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Intra-national Home Bias: Some Explanations

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  • Russell Hillberry
  • David Hummels

Abstract

Wolf (2000) demonstrates that trade within the U.S. appears substantially impeded by state borders. We revisit this finding with improved data. We show that much intra-national home bias can be explained by wholesaling activity. Shipments by wholesalers are much more localized within states than shipments from manufacturing establishments. Controlling for relative prices and the use of actual, rather than imputed, shipment distances also reduces home bias estimates.

Suggested Citation

  • Russell Hillberry & David Hummels, 2002. "Intra-national Home Bias: Some Explanations," NBER Working Papers 9022, National Bureau of Economic Research, Inc.
  • Handle: RePEc:nbr:nberwo:9022
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    References listed on IDEAS

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    1. Volker Nitsch, 2000. "National borders and international trade: evidence from the European Union," Canadian Journal of Economics, Canadian Economics Association, vol. 33(4), pages 1091-1105, November.
    2. James E. Anderson & Eric van Wincoop, 2003. "Gravity with Gravitas: A Solution to the Border Puzzle," American Economic Review, American Economic Association, vol. 93(1), pages 170-192, March.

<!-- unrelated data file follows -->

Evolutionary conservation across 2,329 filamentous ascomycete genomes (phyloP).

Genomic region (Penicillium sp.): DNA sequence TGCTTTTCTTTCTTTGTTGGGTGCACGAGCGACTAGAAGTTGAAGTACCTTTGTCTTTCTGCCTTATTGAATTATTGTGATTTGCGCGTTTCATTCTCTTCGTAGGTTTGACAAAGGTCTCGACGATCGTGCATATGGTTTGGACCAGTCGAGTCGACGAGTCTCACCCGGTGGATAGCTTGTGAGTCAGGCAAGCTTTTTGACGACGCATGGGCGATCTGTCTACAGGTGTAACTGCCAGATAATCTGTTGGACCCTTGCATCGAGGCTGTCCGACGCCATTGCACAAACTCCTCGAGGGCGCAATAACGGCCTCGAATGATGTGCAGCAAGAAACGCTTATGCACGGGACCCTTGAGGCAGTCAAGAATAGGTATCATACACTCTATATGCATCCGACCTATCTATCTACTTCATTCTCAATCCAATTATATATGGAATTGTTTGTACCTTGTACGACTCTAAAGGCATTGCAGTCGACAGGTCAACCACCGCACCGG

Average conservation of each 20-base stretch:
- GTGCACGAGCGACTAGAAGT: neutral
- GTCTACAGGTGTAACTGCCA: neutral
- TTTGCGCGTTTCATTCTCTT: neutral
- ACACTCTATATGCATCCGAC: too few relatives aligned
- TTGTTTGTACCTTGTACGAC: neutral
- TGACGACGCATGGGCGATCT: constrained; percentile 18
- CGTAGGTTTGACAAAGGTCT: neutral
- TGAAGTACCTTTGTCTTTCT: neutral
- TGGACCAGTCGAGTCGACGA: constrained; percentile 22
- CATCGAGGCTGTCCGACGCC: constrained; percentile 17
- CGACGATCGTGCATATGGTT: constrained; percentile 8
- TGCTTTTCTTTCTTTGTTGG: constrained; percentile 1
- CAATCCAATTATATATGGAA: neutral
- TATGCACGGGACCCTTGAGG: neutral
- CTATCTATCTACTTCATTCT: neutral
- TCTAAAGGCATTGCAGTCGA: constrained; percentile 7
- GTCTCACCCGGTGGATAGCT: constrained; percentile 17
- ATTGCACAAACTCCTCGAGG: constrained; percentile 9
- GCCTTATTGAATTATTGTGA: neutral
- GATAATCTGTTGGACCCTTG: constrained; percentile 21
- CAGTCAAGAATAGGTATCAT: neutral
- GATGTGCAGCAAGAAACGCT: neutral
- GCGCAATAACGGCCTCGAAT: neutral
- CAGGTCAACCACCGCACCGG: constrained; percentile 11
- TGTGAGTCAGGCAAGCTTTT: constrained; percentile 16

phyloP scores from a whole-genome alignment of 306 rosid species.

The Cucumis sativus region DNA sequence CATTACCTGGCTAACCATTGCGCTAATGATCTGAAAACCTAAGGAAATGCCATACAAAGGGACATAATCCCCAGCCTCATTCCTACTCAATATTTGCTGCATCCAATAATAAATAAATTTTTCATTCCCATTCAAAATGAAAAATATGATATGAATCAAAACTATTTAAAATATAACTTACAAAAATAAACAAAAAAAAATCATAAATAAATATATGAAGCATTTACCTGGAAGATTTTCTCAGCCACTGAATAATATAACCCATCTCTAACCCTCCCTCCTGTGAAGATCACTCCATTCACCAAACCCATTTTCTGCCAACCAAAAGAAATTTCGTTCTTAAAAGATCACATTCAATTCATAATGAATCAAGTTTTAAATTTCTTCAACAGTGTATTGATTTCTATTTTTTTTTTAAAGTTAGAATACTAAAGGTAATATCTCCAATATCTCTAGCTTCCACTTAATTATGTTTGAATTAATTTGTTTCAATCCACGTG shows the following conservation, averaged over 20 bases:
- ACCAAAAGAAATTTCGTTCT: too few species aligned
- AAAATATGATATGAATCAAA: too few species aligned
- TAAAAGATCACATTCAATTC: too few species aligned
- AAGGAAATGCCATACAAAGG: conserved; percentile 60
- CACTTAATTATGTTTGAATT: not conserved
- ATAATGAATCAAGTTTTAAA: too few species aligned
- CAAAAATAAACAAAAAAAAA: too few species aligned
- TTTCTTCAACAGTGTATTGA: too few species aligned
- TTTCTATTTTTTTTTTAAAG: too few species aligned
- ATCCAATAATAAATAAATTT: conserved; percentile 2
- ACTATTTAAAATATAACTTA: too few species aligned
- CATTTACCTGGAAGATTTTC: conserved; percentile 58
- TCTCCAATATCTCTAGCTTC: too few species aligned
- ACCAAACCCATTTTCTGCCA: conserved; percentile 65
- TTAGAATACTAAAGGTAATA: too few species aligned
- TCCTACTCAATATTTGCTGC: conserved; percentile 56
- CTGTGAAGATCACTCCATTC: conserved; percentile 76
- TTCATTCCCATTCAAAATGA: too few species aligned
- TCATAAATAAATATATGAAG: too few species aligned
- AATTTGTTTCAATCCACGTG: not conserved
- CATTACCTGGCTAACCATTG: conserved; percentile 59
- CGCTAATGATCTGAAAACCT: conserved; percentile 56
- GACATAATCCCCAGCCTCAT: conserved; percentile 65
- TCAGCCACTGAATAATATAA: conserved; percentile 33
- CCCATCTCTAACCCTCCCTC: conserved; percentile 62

3. John F. Helliwell & Geneviève Verdier, 2001. "Measuring internal trade distances: a new method applied to estimate provincial border effects in Canada," Canadian Journal of Economics/Revue canadienne d'économique, John Wiley & Sons, vol. 34(4), pages 1024-1041, November.
    4. McCallum, John, 1995. "National Borders Matter: Canada-U.S. Regional Trade Patterns," American Economic Review, American Economic Association, vol. 85(3), pages 615-623, June.
    5. Russell Hillberry & David Hummels, 2002. "Explaining Home Bias in Consumption: The Role of Intermediate Input Trade," NBER Working Papers 9020, National Bureau of Economic Research, Inc.
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    More about this item

    JEL classification:

    • F15 - International Economics - - Trade - - - Economic Integration
    • R12 - Urban, Rural, Regional, Real Estate, and Transportation Economics - - General Regional Economics - - - Size and Spatial Distributions of Regional Economic Activity; Interregional Trade (economic geography)

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